5 Types Of Friends—And How To Deal With Them

The author of Wordbirds reveals how to navigate different friendships.
Trina Dalziel/Getty Images

Not all friendships are created equal; that is to say, although you may value your friends equally, each person has a distinct friendship style. If you’ve ever had a friend get furious at you, and you didn’t know why, chances are you were interacting with her in a way that worked well with another friend (or many) but didn’t match that friend’s criteria of closeness. The same thing can happen in reverse: Sometimes you will feel rejected by a friend who doesn’t understand your hurt feelings. Everyone’s friendship style is different—including yours—which can change when new elements, like work, family, school or love, enter the picture. The trick to making it work is to figure out what each one brings to you and what each one needs from you.

1) The Second Sister
This friend regards the women in her social life as an extension of her family. She maintains a tight circle of intimates who’ve known one another for a long time, and she enjoys small get-togethers, usually in her own home, at a friend’s place, or at an informal picnic or potluck or sporting event, where her usual crowd convenes, and everyone acts socially pretty much as they would act privately. If the two of you go out one-on-one, she looks forward to having a long, meaningful conversation that reflects deep knowledge of each other’s past and present concerns. Be careful if you run into her at a large party with your other friends (and strangers). She will be hurt if you don’t take time apart from the throng to focus on her and affirm your special bond. This friendship must be carefully maintained and nurtured. It has a huge payoff, but requires a large investment. She has your back, and you’d better have hers.

2) The Activities Pal
She’s got a busy schedule and so do you—but when she’s looking for a sidekick to take to a gallery opening, a play, an art fair, a concert, a lecture or some other tempting cultural event, she’ll ask you to come along (and you return the favor). To avoid misunderstanding, recognize that neither of you counts on the other for steady emotional sustenance, but each of you considers the other good company. While you’re out and about in tandem, taking in the main attraction, you’ll gossip about your wider friend pool and catch up on each other’s news. This is a no-strings friendship, made for camaraderie, not for crisis. Its purpose is to double the fun of activities you both find worthwhile.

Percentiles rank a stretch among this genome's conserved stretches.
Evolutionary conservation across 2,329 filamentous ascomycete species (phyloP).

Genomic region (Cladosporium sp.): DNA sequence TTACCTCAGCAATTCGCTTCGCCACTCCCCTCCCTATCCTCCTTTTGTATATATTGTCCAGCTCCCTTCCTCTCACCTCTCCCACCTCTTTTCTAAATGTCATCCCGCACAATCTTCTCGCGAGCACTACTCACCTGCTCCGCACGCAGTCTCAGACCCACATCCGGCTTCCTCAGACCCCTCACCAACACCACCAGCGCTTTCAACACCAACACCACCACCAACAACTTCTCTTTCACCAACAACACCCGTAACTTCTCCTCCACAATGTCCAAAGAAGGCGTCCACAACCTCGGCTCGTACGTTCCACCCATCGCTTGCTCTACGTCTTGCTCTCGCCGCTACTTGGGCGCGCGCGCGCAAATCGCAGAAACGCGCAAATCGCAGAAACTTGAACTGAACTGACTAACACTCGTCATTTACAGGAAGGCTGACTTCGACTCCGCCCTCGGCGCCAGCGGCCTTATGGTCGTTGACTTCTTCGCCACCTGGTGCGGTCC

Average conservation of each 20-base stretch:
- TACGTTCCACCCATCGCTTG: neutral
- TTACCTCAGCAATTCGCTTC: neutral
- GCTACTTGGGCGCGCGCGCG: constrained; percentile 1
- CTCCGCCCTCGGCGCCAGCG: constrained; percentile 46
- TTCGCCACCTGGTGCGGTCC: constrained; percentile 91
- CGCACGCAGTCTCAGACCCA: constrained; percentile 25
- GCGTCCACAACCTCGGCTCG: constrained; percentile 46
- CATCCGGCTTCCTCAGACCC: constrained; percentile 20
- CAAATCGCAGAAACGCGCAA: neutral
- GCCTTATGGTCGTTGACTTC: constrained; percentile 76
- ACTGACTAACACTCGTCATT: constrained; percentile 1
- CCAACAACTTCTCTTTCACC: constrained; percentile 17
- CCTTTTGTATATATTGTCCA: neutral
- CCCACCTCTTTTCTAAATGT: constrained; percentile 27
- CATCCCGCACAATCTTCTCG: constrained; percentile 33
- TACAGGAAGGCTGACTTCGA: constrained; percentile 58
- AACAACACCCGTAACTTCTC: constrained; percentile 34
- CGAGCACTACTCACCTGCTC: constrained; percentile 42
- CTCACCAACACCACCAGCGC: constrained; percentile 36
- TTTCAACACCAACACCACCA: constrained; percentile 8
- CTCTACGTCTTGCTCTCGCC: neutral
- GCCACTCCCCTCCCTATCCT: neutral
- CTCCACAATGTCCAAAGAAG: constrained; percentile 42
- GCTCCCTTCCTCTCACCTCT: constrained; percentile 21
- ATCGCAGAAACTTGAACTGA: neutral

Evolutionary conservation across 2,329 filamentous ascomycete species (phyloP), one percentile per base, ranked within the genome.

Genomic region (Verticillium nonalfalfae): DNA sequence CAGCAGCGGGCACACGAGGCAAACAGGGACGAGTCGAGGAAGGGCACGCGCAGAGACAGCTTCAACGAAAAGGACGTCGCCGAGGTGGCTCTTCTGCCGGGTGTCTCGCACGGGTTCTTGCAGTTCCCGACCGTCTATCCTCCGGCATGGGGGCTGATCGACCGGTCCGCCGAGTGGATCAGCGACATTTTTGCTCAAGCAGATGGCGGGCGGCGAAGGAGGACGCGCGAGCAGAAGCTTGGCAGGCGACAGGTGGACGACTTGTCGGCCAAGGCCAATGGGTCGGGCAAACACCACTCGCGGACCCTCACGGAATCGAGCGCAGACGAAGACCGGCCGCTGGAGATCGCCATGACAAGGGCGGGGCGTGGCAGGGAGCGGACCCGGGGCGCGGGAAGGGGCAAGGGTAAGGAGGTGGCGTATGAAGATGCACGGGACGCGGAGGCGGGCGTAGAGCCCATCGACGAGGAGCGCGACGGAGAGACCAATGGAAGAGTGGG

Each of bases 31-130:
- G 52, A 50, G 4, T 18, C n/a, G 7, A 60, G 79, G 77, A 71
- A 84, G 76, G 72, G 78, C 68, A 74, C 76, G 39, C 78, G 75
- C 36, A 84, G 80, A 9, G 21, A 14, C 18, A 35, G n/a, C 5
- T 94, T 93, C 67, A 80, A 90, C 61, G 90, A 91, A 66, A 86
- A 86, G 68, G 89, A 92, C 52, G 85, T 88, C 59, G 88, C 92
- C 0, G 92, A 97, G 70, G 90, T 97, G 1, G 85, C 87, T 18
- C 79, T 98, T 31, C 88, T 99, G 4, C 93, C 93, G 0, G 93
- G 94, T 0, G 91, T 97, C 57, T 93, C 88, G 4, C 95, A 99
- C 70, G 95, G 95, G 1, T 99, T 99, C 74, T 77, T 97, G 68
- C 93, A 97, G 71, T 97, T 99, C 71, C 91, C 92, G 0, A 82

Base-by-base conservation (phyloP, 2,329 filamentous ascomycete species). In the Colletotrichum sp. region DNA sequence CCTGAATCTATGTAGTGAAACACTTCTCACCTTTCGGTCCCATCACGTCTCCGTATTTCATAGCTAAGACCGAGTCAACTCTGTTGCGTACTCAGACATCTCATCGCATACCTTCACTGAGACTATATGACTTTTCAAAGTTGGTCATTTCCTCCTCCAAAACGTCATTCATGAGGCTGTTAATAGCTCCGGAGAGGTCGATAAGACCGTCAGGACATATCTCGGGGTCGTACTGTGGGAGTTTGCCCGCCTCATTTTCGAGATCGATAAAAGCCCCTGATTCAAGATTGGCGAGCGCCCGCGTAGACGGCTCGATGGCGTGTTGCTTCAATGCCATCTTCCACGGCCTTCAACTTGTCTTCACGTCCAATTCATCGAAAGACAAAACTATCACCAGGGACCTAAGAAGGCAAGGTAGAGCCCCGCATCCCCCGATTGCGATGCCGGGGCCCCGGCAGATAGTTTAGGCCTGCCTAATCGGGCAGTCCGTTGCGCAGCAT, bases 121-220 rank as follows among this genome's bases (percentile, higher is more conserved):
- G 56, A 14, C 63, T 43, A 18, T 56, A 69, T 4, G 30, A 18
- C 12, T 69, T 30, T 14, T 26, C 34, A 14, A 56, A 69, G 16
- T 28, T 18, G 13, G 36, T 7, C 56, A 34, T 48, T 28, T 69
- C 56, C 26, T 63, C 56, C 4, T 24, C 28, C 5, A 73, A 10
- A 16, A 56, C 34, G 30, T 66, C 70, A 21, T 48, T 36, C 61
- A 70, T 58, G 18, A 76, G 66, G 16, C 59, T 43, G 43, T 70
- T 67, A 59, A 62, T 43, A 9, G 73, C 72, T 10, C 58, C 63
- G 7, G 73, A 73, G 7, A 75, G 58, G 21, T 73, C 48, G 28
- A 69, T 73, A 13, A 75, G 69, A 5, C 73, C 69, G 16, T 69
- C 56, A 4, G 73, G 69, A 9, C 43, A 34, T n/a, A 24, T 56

3) The Errant Boon Companion
You’ve known her since you were 5—or maybe she was your first grown-up friend—and she’s all but evaporated. Maybe she’s been overtaken by overwhelming responsibilities—like raising young children, struggling with a demanding career, or caring for aged parents—and can hardly ever see you in person anymore. (Maybe she’s moved to another city.) When you do connect, it’s as if time hasn’t passed at all. Even so, much time may pass before you connect again. In such cases, it’s easy to feel mournful, or even resentful—especially if the two of you live in the same city and she never seems able to make a plan to meet face-to-face. It’s not worth holding up your end of the friendship if she doesn’t reciprocate interest, or if your own interest in her has waned. But if she does keep in touch, and if, when you do meet, you still see the qualities in her that first made you friends, give it time. Penelope held out 20 years for Odysseus; people’s personal journeys can send them on detours that have nothing to do with their regard for you and everything to do with their own predicament. If she’s not inattentive, just overwhelmed, she’s worth waiting for.

4) The Styleminder
She possesses breathtaking flair and taste, and also has the budget (or the dedication) to track down gorgeous clothes and shoes that turn heads, while you dress in whatever you can find, or whatever fits. It can be hard not to feel like her shlumpy sidekick, but her passion and knowledge can point you the way to your own signature style (and she’ll have the guts to tell you when a look doesn’t flatter you), while you can remind her that what’s inside matters more than what’s outside. (Also, when she tires of her most recent striking outfit, she might just pass it along to you).

5) The Flexi-Friend
She calls, she doesn’t, you call, you don’t; neither of you minds because you’re always on each other’s wavelength. Both of you have many groups of friends; some overlap, some don’t. You both may be infuriating in other people’s eyes in different ways, but because your foibles are complementary, you don’t notice. It’s luck that throws a friend this flexible in your way. Another word for flexi-friend: best friend.

Simon Schuster

Liesl Schillinger is the author of Wordbirds and translator of The Lady of the Camellias, by Alexandre Dumas fils, and other works of fiction.

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